Ralph C. Merkle, Ph.D., Research Scientist, Xerox PARC: Testimony to the U.S. House of Representatives Committee on Science, Subcommittee on Basic Research, June 22, 1999.
For centuries manufacturing methods have gotten more precise, less expensive, and more flexible. In the next few decades, we will approach the limits of these trends. The limit of precision is the ability to get every atom where we want it. The limit of low cost is set by the cost of the raw materials and the energy involved in manufacture. The limit of flexibility is the ability to arrange atoms in all the patterns permitted by physical law.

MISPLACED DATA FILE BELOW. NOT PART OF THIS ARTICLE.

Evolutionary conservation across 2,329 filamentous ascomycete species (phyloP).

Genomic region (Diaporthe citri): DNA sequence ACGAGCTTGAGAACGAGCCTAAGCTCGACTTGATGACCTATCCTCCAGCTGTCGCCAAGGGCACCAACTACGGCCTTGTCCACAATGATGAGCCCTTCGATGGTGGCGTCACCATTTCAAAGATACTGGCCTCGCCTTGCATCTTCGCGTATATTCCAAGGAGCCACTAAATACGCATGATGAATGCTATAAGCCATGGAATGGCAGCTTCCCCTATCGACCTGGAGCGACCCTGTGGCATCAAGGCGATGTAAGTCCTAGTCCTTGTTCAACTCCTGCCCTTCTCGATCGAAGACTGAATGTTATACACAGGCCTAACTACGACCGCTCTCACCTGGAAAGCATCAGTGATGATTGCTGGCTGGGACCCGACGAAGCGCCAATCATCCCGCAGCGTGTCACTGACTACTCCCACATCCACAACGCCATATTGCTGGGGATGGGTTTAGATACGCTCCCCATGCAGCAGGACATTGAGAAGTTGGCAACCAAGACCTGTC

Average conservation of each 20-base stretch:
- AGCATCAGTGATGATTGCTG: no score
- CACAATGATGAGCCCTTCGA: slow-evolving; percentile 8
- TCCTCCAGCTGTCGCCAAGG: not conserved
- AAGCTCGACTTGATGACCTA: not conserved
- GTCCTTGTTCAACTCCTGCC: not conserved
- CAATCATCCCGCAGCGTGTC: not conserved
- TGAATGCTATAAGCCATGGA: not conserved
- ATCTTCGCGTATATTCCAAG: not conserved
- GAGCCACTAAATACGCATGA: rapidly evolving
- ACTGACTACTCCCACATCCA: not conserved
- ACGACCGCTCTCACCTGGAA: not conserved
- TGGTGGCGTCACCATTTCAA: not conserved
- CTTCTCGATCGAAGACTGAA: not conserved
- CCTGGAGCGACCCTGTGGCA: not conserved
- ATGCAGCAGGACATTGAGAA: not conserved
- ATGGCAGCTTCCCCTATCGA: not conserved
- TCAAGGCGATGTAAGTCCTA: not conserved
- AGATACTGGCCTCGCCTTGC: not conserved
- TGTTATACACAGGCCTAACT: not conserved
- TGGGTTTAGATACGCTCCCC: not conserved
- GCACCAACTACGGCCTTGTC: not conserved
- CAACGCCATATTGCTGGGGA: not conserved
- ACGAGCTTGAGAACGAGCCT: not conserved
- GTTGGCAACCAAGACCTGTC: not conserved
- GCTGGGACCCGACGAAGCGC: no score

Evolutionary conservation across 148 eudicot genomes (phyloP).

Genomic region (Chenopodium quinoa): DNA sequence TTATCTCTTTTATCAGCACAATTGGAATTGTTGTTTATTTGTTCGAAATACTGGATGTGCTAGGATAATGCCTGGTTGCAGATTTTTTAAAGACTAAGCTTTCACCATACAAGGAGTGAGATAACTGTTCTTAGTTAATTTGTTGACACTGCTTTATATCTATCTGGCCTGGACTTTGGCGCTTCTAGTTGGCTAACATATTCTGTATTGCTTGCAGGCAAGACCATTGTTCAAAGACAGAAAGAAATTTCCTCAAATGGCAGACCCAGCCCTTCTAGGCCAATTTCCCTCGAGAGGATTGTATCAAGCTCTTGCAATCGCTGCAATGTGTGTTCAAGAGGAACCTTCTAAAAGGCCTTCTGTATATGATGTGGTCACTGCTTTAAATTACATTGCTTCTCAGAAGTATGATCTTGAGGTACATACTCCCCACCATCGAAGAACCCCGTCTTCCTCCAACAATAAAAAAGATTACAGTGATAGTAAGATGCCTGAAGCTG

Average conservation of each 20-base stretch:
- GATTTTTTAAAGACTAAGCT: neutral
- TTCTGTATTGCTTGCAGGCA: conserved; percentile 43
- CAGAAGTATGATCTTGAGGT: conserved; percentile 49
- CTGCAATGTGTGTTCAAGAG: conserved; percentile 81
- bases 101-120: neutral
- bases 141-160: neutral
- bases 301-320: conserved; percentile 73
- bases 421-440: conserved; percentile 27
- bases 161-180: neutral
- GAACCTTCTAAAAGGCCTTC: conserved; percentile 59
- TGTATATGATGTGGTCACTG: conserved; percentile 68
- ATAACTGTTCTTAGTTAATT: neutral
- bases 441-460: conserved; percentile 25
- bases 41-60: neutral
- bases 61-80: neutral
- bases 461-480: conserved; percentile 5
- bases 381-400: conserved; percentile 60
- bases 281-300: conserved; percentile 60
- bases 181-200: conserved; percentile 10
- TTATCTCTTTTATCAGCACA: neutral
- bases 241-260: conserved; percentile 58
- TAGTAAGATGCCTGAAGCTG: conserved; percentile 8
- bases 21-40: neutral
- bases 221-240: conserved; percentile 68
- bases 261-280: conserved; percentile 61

Most scientists agree we will approach these limits but differ about how best to proceed, on what nanotechnology will look like, and on how long it will take to develop. Much of this disagreement is caused by the simple fact that, collectively, we have only recently agreed that the goal is feasible and we have not yet sorted out the issues that this creates. This process of creating a greater shared understanding both of the goals of nanotechnology and the routes for achieving those goals is the most important result of today's research.